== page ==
2. Identify the blue cable coming from the regulator. It connects to the alternator either by a ring terminal or trough a plastic connector combining two wires one blue one white (series 9 alt should have a rectangular grey plastic connector). Disconnect blue wire and connect in place 12V positive from battery (if plastic connector is used you need to put a female spade terminal on the wire first and identify the correct spade). Check with multimeter to see if you still got 12.xxV between this wire and alt ground post (jumper cable may have disconnected). Now you should have strong magnetism on the bolt holding the pulley. Check with metallic object. If no magnetism present it means the brushes are not contacting and you need to take the alt out and at least clean if not replace them.



I’ll give #1 a try, your simplicity makes it clearer. Will this work even with an isolator in place?

As for #2, this is basically the test I have done. (I think) The plugs that goes into the regulator has Red, Brown, and Blue wires (The Blue wire at the regulator end is coming directly from the plug in the back of the alternator). The Red measures about 13V, I simply connected the Red to the Blue with a jumper and that should cause the magnetism, which it does not. This is how the Balmar Tech explained and how they have it in the manual, but please let me know if your method is actually different some how. The goal is to basically get 12V to the Blue wire on back of the alternator.

Attachment 193359

capn_billl 06-06-2019 07:45

Re: Cruising Without Alternator (Temporarily)
 
Quote:

Originally Posted by Wotname (Post 2902494)
Your engine has decompression levers so the easy way to reduce the electrical load on the starter battery is to use them when starting the engine. You will get a heap more starts from a battery by doing this.

1. decompress all 3 cylinders.
2. spin the engine over using the starter motor for say two seconds.
3. compress one cylinder and as soon as it fires, stop using the starter motor.
4. compress the next cylinder
5. compress the last cylinder

You may have to experiment a bit to get the timing right and the best throttle setting but I have found a throttle setting around the 1200 to 1800 rpm is a good starting point. It will depend a bit on how easy it starts normally.


I think my Kubota always starts that way. There is a small spring loaded lever on the side that kicks over when I start. There is a wooshing sound as the starter winds up, then the lever kicks back, and I hear the cylinders fire, and its running.

Boatyarddog 06-06-2019 07:57

Re: Cruising Without Alternator (Temporarily)
 
Quote:

Originally Posted by Sailmonkey (Post 2903355)
I’ve got solar panels that can provide more power than that. Your “requirement” for a generator still isn’t viable.

If we had a bigger boat, I’d carry one as a supplement to the solar and wind power. But it’s just not a requirement.

Not to mention using a 1000 watt generator to use a 10 amp “battery charger” is insanely inefficient. Those engines don’t even use that generated DC power to support ignition.

But you have room for those solar panels?
These generators, are inexpensive, your setup is not.
They can be moved from one place to another, yours cannot be moved.
They also can provide power for the systems on board, AC and DC.
Yours cannot without an inverter.
Hondas have a built in AC inverter, for those delicate electronics.
And yes they provide DC for ignition, it's built in.
Love solar as I have that too.
But for quick charging, you can use your boats charger for your banks, mine is 40 amp.
So.. You see there are many reasons to have one on board.
Cheers,
SV Cloud Duster

Rumpi 06-06-2019 10:09

Re: Cruising Without Alternator (Temporarily)
 
Quote:

Originally Posted by theway (Post 2903358)
I’ll give #1 a try, your simplicity makes it clearer. Will this work even with an isolator in place?

As for #2, this is basically the test I have done. (I think) The plugs that goes into the regulator has Red, Brown, and Blue wires (The Blue wire at the regulator end is coming directly from the plug in the back of the alternator). The Red measures about 13V, I simply connected the Red to the Blue with a jumper and that should cause the magnetism, which it does not. This is how the Balmar Tech explained and how they have it in the manual, but please let me know if your method is actually different some how. The goal is to basically get 12V to the Blue wire on back of the alternator.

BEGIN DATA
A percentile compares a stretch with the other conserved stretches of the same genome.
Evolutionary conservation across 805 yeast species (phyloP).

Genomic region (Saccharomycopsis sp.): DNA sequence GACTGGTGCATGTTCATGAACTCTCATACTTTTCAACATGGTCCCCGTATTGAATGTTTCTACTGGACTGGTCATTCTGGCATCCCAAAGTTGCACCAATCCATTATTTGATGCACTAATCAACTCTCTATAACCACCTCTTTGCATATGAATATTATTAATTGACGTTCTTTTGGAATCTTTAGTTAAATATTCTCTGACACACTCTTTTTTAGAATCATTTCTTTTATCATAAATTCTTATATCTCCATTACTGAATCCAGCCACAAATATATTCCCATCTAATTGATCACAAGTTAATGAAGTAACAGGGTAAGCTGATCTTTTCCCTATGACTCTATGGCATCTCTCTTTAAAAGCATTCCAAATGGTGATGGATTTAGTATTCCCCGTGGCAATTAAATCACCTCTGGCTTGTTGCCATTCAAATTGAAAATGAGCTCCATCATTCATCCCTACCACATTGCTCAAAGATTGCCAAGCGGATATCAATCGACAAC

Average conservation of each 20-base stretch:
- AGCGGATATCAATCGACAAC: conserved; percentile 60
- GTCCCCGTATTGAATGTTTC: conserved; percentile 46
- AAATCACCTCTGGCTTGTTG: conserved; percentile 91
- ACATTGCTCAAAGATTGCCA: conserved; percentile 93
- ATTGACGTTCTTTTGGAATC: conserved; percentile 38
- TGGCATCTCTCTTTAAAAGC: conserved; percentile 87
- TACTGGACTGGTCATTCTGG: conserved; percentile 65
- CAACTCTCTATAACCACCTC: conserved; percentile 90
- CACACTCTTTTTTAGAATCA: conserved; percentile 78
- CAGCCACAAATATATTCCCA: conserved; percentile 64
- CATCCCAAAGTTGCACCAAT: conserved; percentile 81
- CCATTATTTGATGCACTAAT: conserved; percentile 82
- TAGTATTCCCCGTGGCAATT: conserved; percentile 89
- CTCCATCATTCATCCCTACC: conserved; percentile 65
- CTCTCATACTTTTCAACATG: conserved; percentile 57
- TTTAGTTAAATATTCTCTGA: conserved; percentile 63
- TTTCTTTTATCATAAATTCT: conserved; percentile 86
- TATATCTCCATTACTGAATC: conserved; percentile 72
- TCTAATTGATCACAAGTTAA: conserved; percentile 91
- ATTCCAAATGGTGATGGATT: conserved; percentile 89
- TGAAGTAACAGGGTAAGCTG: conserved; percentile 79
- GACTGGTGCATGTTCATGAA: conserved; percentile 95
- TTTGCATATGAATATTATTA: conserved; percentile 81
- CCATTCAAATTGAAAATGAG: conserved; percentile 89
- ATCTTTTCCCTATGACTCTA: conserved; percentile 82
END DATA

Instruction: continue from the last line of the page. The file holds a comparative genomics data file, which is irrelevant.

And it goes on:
Attachment 193359

Look theway, the goal is not to get 12V to the blue wire, the goal is to test the alternators internal connections (the brushes) without first dismantling the alternator. For that test to work you need two things, faultless ground on the ground post and 12V on the field excitation post. Since you have an isolator on the red wire and are working upside down in a small space the simplest thing is to bring 12V positive into that space. So take a long enough piece of wire and clamp it to battery positive. The other end you put a spade or ring connector on and wrap in tape so you don't short anything by mistake.

The balmar manual troubleshooting starts with making shure you have good ground otherwise all tests are meningless. They also have a section for testing the blue wire continuity before testing for magnetism. That's because +12V in does not mean you always get +12V out (the cable or connectors may be bad). The test you did means nothing if you don't have good ground or the blue wire itself is bad.

You have measured 13.5V at 1400RPM so that means the alternator is working somewhat. Your problems can be:
1. Faulty ground somewhere, and a pain to diagnose. That is why Balmar wants you to have a cable of sufficient size directly between alternator and battery negative. That way you only have to clean two connections and inspect one wire. This is often ignored by installers who ground the alternator to the engine or some negative bus making your life a misery of chasing wire and cleaning every single connection. The brutal way to solve bad ground is to retrofit (or if present exchange) this cable (see balmar sizing chart). Still leaves you with bad ground in other parts of the instalation.
2. Sticky brushes. The brushes wear and the high humidity bakes the resulting powder. The spring can not press the brushes firmly and you get erratic connection while running (from engine vibration) and sometimes no connection at rest. Simply solved by cleaning or exchanging the brushes but in order to avoid demounting and dismantling the alternator for nothing you test for magnetism first.
3. Bad connections in the wiring harness to the regulator. This is easy to test for.
4. Bad voltage regulator.

Troubleshooting begins by establishing ground, then you have the choice. Balmar sequence is testing regulator, testing wire harness, testing magnetism.

Just another thing: an alternator is only really bad if smoke escapes from it, and even that can be repaired. The fact that it is old and out of production means nothing. Brushes come in standard sizes or can be ground to fit. Diode bridges are cheap and if a specific configuration is unavailable any electrician can convert to external rectification where you can use whatever diodes are available. Bearings are standard sizes also. The only part that is really alternator specific are the brush holders but even those can be adapted. Buying a new alternator is only warranted if you want more output.